Appellant's denial and alibi are of course legitimate defenses in rape cases. To successfully invoke alibi, however, the accused must not only prove his presence at another place at the time of the commission of the offense. He must also demonstrate that it would be physically impossible for him to be at the locus criminis at the time of the commission of the crime.[39] Appellant, on whom the onus probandi lies, failed to discharge the same, however, as he in fact testified that he would go home for lunch and dinner in between plying his tricycle in the vicinity.

The Court affirms then the appellate court's decision, with modification, however. Following Republic Act No. 9346 which provides:
Section 3. Persons convicted of offenses punished with reclusion perpetua, or whose sentences will be reduced to reclusion perpetua, by reason of this Act, shall not be eligible for parole under Act No. 4103, otherwise known as the Indeterminate Sentence Law, as amended[,] (Underscoring supplied),
appellant is not eligible for parole.[40] And consistent with prevailing jurisprudence, the award by the trial court of moral damages in the amount of P50,000 in each count, which was affirmed by the appellate court, should be increased to P75,000 for each count.[41]

WHEREFORE, the assailed September 27, 2006 Decision of the Court of Appeals in CA-GR CR-H.C. No. 01099 is AFFIRMED with MODIFICATION in that appellant is not eligible for parole, and his liability for moral damages is increased from P50,000 to P75,000 in each of the four counts of rape. In all other aspects, the challenged decision is affirmed.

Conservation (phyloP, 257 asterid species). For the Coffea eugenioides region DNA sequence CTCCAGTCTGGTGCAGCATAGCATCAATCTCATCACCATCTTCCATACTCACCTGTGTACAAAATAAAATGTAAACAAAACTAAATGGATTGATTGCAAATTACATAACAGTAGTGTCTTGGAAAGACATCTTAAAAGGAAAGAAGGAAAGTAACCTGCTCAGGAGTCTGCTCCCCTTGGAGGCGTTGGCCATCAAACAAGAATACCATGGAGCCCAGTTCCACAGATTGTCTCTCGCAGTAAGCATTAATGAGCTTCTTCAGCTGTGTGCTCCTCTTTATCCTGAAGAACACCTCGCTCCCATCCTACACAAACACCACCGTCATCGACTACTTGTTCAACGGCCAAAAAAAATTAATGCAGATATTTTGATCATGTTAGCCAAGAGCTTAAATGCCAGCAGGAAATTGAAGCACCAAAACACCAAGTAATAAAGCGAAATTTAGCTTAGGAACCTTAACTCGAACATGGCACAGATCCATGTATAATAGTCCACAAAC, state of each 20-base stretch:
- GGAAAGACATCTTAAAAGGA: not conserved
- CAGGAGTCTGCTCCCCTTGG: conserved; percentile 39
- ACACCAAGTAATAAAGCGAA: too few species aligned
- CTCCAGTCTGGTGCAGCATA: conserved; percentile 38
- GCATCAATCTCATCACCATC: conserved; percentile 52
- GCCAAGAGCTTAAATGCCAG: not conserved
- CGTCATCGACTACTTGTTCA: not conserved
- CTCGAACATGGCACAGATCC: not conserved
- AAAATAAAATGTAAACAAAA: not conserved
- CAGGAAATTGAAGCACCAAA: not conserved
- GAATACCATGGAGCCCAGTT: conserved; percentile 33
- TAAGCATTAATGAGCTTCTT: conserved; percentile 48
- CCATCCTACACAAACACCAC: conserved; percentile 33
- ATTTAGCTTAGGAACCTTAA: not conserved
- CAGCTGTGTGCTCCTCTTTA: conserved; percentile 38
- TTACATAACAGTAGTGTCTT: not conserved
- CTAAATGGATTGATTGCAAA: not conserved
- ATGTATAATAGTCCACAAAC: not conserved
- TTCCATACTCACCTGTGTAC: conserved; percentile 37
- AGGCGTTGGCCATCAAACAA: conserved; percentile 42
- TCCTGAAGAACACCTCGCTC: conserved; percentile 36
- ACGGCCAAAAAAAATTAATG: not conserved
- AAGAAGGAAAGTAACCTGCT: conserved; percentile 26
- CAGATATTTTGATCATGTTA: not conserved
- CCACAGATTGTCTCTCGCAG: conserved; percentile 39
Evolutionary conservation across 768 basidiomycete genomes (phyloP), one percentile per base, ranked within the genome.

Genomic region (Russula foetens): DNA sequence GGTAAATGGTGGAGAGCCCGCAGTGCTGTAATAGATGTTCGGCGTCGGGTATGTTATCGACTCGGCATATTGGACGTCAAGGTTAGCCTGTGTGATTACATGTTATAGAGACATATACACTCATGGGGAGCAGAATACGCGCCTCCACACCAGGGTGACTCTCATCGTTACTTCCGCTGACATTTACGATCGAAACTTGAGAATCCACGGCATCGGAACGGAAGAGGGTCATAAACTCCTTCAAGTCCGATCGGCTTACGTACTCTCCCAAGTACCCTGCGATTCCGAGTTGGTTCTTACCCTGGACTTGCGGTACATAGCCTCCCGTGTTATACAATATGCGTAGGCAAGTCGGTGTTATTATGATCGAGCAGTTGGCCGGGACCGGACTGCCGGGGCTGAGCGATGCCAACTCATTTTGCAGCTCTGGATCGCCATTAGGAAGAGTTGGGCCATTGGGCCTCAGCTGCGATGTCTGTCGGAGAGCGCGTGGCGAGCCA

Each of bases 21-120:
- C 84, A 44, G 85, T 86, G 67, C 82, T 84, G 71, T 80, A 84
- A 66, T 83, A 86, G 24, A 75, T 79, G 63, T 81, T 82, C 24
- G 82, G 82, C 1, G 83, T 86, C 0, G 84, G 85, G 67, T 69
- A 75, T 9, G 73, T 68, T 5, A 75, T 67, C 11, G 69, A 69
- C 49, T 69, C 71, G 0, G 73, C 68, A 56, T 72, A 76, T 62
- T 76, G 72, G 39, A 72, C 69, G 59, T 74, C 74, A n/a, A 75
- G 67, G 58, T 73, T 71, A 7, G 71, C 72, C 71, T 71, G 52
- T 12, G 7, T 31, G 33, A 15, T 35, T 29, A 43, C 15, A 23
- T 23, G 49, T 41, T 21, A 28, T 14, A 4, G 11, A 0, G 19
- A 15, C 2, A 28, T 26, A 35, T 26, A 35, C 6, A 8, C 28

Quisumbing, (Chairperson), Tinga, Velasco, Jr., and Brion, JJ., concur.

[1] Records, pp. 196-206.

[2] Id. at 94.

[3] Id. at 95.

[4] Id. at 96.

[5] Id. at 97.

[6] Pre-Trial Order, id. at 105.

[7] Exhibit "C," id. at 165.

[8] TSN, July 2, 2003, pp. 2-7.

[9] TSN, July 7, pp. 3-4.

[10] TSN, July 2, 2003, pp. 9-12.

[11] TSN, July 7, 2003, p. 6.

[12] Id. at 6-7.

[13] Id. at 9-10.

[14] Id. at 11-12.

[15] Exhibit "A," records, p. 163. The Salaysay was sworn to before Police Inspector Anacleta Sucgang Enopia on July 26, 2001.

[16] TSN, July 7, 2003, pp. 13-16.

[17] Exhibit "G," records, p. 169.

[18] TSN, June 16, 2004, pp. 2-7; September 7, 2004, pp. 2-5.

[19] Records, pp. 196-206.

[20] Id. at 205-206.

[21] Id. at 203-204.

[22] Exhibits "A" and "B," id. at 163-164.

[23] CA rollo, p. 46.

[24] Id. at 47.

[25] Ibid.

[26] Id. at 99-110; penned by Justice Rodrigo V. Cosico with the concurrence of Justices Edgardo F. Sundiam and Celia C. Librea-Leagogo.

[27] Id. at 104-106.